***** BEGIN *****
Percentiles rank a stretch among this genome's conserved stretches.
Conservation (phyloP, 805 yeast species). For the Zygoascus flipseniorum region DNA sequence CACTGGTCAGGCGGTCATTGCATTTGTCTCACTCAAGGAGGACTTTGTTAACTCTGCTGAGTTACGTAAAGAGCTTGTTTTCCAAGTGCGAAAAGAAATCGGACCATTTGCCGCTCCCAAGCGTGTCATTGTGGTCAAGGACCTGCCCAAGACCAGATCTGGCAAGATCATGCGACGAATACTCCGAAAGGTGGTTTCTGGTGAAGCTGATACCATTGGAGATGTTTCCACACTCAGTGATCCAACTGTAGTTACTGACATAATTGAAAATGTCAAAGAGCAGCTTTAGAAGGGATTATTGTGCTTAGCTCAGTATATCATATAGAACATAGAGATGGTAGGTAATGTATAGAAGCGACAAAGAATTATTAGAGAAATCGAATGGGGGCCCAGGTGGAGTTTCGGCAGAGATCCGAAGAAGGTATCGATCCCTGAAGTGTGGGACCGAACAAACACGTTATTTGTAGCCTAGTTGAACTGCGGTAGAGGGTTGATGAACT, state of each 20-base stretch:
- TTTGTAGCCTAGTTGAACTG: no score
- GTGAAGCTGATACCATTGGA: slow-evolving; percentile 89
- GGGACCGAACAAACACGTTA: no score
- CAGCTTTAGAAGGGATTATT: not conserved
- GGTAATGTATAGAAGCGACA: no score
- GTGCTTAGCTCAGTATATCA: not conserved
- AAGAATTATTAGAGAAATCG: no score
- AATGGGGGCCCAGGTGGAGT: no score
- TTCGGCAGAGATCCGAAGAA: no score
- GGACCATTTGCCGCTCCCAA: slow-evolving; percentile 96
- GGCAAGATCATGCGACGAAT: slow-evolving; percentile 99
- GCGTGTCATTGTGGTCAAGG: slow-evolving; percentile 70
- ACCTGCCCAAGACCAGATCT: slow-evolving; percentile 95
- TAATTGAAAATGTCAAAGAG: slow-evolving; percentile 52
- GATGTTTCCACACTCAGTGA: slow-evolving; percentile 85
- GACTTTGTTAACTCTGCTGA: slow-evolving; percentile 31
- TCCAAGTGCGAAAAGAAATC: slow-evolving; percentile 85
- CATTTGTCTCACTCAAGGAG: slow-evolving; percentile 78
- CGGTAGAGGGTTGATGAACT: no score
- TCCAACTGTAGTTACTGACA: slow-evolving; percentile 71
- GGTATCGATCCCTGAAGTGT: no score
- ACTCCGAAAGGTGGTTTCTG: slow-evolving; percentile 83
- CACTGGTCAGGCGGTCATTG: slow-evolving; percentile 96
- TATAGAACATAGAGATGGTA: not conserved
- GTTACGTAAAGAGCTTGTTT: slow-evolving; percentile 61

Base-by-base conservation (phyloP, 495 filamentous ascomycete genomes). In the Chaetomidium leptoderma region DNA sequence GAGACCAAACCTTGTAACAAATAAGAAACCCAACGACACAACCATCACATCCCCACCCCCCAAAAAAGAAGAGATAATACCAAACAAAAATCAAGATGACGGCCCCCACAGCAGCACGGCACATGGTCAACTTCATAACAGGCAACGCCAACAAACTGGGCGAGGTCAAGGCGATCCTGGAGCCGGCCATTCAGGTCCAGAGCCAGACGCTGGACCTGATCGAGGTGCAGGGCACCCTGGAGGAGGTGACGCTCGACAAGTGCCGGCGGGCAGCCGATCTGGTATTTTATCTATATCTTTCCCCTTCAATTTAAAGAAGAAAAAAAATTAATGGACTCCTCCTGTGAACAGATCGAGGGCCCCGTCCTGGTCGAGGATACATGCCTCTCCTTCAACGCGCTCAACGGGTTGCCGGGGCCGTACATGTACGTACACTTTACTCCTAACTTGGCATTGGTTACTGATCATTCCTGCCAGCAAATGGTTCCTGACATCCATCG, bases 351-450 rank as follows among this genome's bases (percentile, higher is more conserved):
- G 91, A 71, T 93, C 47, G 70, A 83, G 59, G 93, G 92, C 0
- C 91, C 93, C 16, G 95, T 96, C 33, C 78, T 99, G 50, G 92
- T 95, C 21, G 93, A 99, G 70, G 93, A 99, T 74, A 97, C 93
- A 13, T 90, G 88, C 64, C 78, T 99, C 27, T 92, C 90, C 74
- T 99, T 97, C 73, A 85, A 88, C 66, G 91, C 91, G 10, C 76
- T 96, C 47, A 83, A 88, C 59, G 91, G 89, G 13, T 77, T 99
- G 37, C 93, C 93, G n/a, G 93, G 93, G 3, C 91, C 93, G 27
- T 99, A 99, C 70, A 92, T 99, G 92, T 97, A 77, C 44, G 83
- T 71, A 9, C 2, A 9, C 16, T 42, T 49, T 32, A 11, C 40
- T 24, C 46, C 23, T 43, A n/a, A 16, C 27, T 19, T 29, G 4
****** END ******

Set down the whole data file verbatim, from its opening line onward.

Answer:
Percentiles rank a stretch among this genome's conserved stretches.
Conservation (phyloP, 805 yeast species). For the Zygoascus flipseniorum region DNA sequence CACTGGTCAGGCGGTCATTGCATTTGTCTCACTCAAGGAGGACTTTGTTAACTCTGCTGAGTTACGTAAAGAGCTTGTTTTCCAAGTGCGAAAAGAAATCGGACCATTTGCCGCTCCCAAGCGTGTCATTGTGGTCAAGGACCTGCCCAAGACCAGATCTGGCAAGATCATGCGACGAATACTCCGAAAGGTGGTTTCTGGTGAAGCTGATACCATTGGAGATGTTTCCACACTCAGTGATCCAACTGTAGTTACTGACATAATTGAAAATGTCAAAGAGCAGCTTTAGAAGGGATTATTGTGCTTAGCTCAGTATATCATATAGAACATAGAGATGGTAGGTAATGTATAGAAGCGACAAAGAATTATTAGAGAAATCGAATGGGGGCCCAGGTGGAGTTTCGGCAGAGATCCGAAGAAGGTATCGATCCCTGAAGTGTGGGACCGAACAAACACGTTATTTGTAGCCTAGTTGAACTGCGGTAGAGGGTTGATGAACT, state of each 20-base stretch:
- TTTGTAGCCTAGTTGAACTG: no score
- GTGAAGCTGATACCATTGGA: slow-evolving; percentile 89
- GGGACCGAACAAACACGTTA: no score
- CAGCTTTAGAAGGGATTATT: not conserved
- GGTAATGTATAGAAGCGACA: no score
- GTGCTTAGCTCAGTATATCA: not conserved
- AAGAATTATTAGAGAAATCG: no score
- AATGGGGGCCCAGGTGGAGT: no score
- TTCGGCAGAGATCCGAAGAA: no score
- GGACCATTTGCCGCTCCCAA: slow-evolving; percentile 96
- GGCAAGATCATGCGACGAAT: slow-evolving; percentile 99
- GCGTGTCATTGTGGTCAAGG: slow-evolving; percentile 70
- ACCTGCCCAAGACCAGATCT: slow-evolving; percentile 95
- TAATTGAAAATGTCAAAGAG: slow-evolving; percentile 52
- GATGTTTCCACACTCAGTGA: slow-evolving; percentile 85
- GACTTTGTTAACTCTGCTGA: slow-evolving; percentile 31
- TCCAAGTGCGAAAAGAAATC: slow-evolving; percentile 85
- CATTTGTCTCACTCAAGGAG: slow-evolving; percentile 78
- CGGTAGAGGGTTGATGAACT: no score
- TCCAACTGTAGTTACTGACA: slow-evolving; percentile 71
- GGTATCGATCCCTGAAGTGT: no score
- ACTCCGAAAGGTGGTTTCTG: slow-evolving; percentile 83
- CACTGGTCAGGCGGTCATTG: slow-evolving; percentile 96
- TATAGAACATAGAGATGGTA: not conserved
- GTTACGTAAAGAGCTTGTTT: slow-evolving; percentile 61

Base-by-base conservation (phyloP, 495 filamentous ascomycete genomes). In the Chaetomidium leptoderma region DNA sequence GAGACCAAACCTTGTAACAAATAAGAAACCCAACGACACAACCATCACATCCCCACCCCCCAAAAAAGAAGAGATAATACCAAACAAAAATCAAGATGACGGCCCCCACAGCAGCACGGCACATGGTCAACTTCATAACAGGCAACGCCAACAAACTGGGCGAGGTCAAGGCGATCCTGGAGCCGGCCATTCAGGTCCAGAGCCAGACGCTGGACCTGATCGAGGTGCAGGGCACCCTGGAGGAGGTGACGCTCGACAAGTGCCGGCGGGCAGCCGATCTGGTATTTTATCTATATCTTTCCCCTTCAATTTAAAGAAGAAAAAAAATTAATGGACTCCTCCTGTGAACAGATCGAGGGCCCCGTCCTGGTCGAGGATACATGCCTCTCCTTCAACGCGCTCAACGGGTTGCCGGGGCCGTACATGTACGTACACTTTACTCCTAACTTGGCATTGGTTACTGATCATTCCTGCCAGCAAATGGTTCCTGACATCCATCG, bases 351-450 rank as follows among this genome's bases (percentile, higher is more conserved):
- G 91, A 71, T 93, C 47, G 70, A 83, G 59, G 93, G 92, C 0
- C 91, C 93, C 16, G 95, T 96, C 33, C 78, T 99, G 50, G 92
- T 95, C 21, G 93, A 99, G 70, G 93, A 99, T 74, A 97, C 93
- A 13, T 90, G 88, C 64, C 78, T 99, C 27, T 92, C 90, C 74
- T 99, T 97, C 73, A 85, A 88, C 66, G 91, C 91, G 10, C 76
- T 96, C 47, A 83, A 88, C 59, G 91, G 89, G 13, T 77, T 99
- G 37, C 93, C 93, G n/a, G 93, G 93, G 3, C 91, C 93, G 27
- T 99, A 99, C 70, A 92, T 99, G 92, T 97, A 77, C 44, G 83
- T 71, A 9, C 2, A 9, C 16, T 42, T 49, T 32, A 11, C 40
- T 24, C 46, C 23, T 43, A n/a, A 16, C 27, T 19, T 29, G 4